Kapha is the fuel that keeps the fire burning. Different kinds of wood burn differently in a fire place – some wood catches on easily and burns fast, some wood is dense and burns very slowly (lasting for a longer period of time). If you place a lot of fast-burning wood into a hearth it quickly creates a lot of flames and heat, then you can put in some dense, slow-burning wood which will sustain the warmth for a longer period of time. It’s very difficult to start a fire with slow-burning wood, the fire doesn’t catch on (and adding more wood doesn’t help). Similar patterns work inside the body in response to different foods. We feed our fire by eating. When the fire is just right we experience good appetite, digestion and elimination. When the fire is too strong we can experience heartburn(!).

Vatta is the complementary element to fuel. Without air a fire cannot burn. Once a fire is burning it is controlled by the air supplied to it. In a fireplace, an open air intake will keep the fire burning high (like a blacksmith uses a bellows to blow air into a fire to increase the heat), a closed air intake will keep a fire burning low or even put it out. Breath is the means by which we bring air to the fire inside.

Posted in Ayurveda, Energy, Yoga | You are welcome to read 1 comment and to add yours

It Grows Itself


Ken Robinson is unrelenting in his journey to reshaping education. If you haven’t already seen his famous talk at TED about schools and creativity – maybe now is a good time to treat yourself to 20 minutes of inspiration.

Posted in AltEco, outside | You are welcome to add your comment

Mozilla Weave replaces XMarks


Mozilla Firefox is my primary (open source) web browser and one of my favorite addons to is was XMarks. It enabled me to easily synchronize bookmarks between my computers. It worked great. At some point the XMarks service was extended to store and synchronize passwords as well. Though I can’t say why, I didn’t trust them enough to store my passwords with them.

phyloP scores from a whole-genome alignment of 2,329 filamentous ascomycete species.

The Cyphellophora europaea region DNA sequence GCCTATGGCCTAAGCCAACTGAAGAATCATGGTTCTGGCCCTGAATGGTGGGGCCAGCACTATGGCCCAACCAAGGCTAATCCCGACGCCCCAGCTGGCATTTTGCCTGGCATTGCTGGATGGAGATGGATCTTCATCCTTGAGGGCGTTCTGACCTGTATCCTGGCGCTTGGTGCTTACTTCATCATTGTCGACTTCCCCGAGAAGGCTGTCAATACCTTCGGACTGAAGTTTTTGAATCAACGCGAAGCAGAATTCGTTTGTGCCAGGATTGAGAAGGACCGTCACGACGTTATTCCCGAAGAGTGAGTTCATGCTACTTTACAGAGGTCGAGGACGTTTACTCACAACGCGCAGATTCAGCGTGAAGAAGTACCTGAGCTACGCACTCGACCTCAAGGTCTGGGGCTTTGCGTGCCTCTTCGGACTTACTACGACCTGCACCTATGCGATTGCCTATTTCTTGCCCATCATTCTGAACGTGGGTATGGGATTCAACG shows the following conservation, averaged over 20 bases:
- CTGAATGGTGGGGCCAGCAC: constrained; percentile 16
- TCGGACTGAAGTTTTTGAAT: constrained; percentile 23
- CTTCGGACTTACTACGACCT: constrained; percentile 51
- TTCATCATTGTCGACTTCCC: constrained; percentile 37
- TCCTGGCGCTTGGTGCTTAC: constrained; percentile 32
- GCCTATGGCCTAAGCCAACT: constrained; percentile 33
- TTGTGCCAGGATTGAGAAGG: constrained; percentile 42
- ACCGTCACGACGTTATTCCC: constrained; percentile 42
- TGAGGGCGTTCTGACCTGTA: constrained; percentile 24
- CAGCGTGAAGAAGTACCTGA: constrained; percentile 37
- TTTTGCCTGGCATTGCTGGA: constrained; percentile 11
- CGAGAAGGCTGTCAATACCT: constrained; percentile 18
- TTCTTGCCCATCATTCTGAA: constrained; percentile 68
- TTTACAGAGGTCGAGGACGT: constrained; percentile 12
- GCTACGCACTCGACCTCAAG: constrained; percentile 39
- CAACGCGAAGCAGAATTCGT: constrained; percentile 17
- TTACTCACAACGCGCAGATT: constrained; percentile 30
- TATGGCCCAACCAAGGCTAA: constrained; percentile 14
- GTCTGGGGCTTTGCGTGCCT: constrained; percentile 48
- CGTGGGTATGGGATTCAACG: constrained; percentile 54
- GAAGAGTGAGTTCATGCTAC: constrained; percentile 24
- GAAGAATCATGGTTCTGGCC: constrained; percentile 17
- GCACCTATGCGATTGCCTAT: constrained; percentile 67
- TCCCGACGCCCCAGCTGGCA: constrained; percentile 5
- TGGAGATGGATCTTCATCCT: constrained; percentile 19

Sometimes later XMarks made an attempt to capitalize on the information I (and supposedly many other trusting users) had entrusted with them. They provided an additional addon which was used to enhance search results by looking at all the bookmarks they had collected from their users. My thoughts on this were:

  • I can understand &appreciate their motivation to grow and maybe even generate revenues through their freely offered service.
  • When I gave their search addon a try I was very disappointed with it – it was noisy and useless.
  • Though they have not (to the best of my knowledge) exposed my personal bookmark information, they never asked for permission to use that information for any other purpose.
  • They betrayed me. They dishonestly offered me a “free” service, only to later name their price in terms of “compromised privacy”.
  • There was no way I would trust them with more information, especially not my passwords.

Then, a couple of months ago, Mozilla released Weave. It works silently in the background does much more then XMarks. It synchronizes bookmarks, passwords, browsing history & open tabs. It also has applications to make that information available on mobile devices. It does all this securely and privately. When it is installed you are required to enter an encryption key that is used to encrypt all of your information. You will not be able to access your information without this key so store it well. The point is that no one else will be able to access (or try to capitalize on) your information…. and of course it’s open source and in the spirit of Mozilla’s Manifesto.

Posted in Open Source, outside | You are welcome to add your comment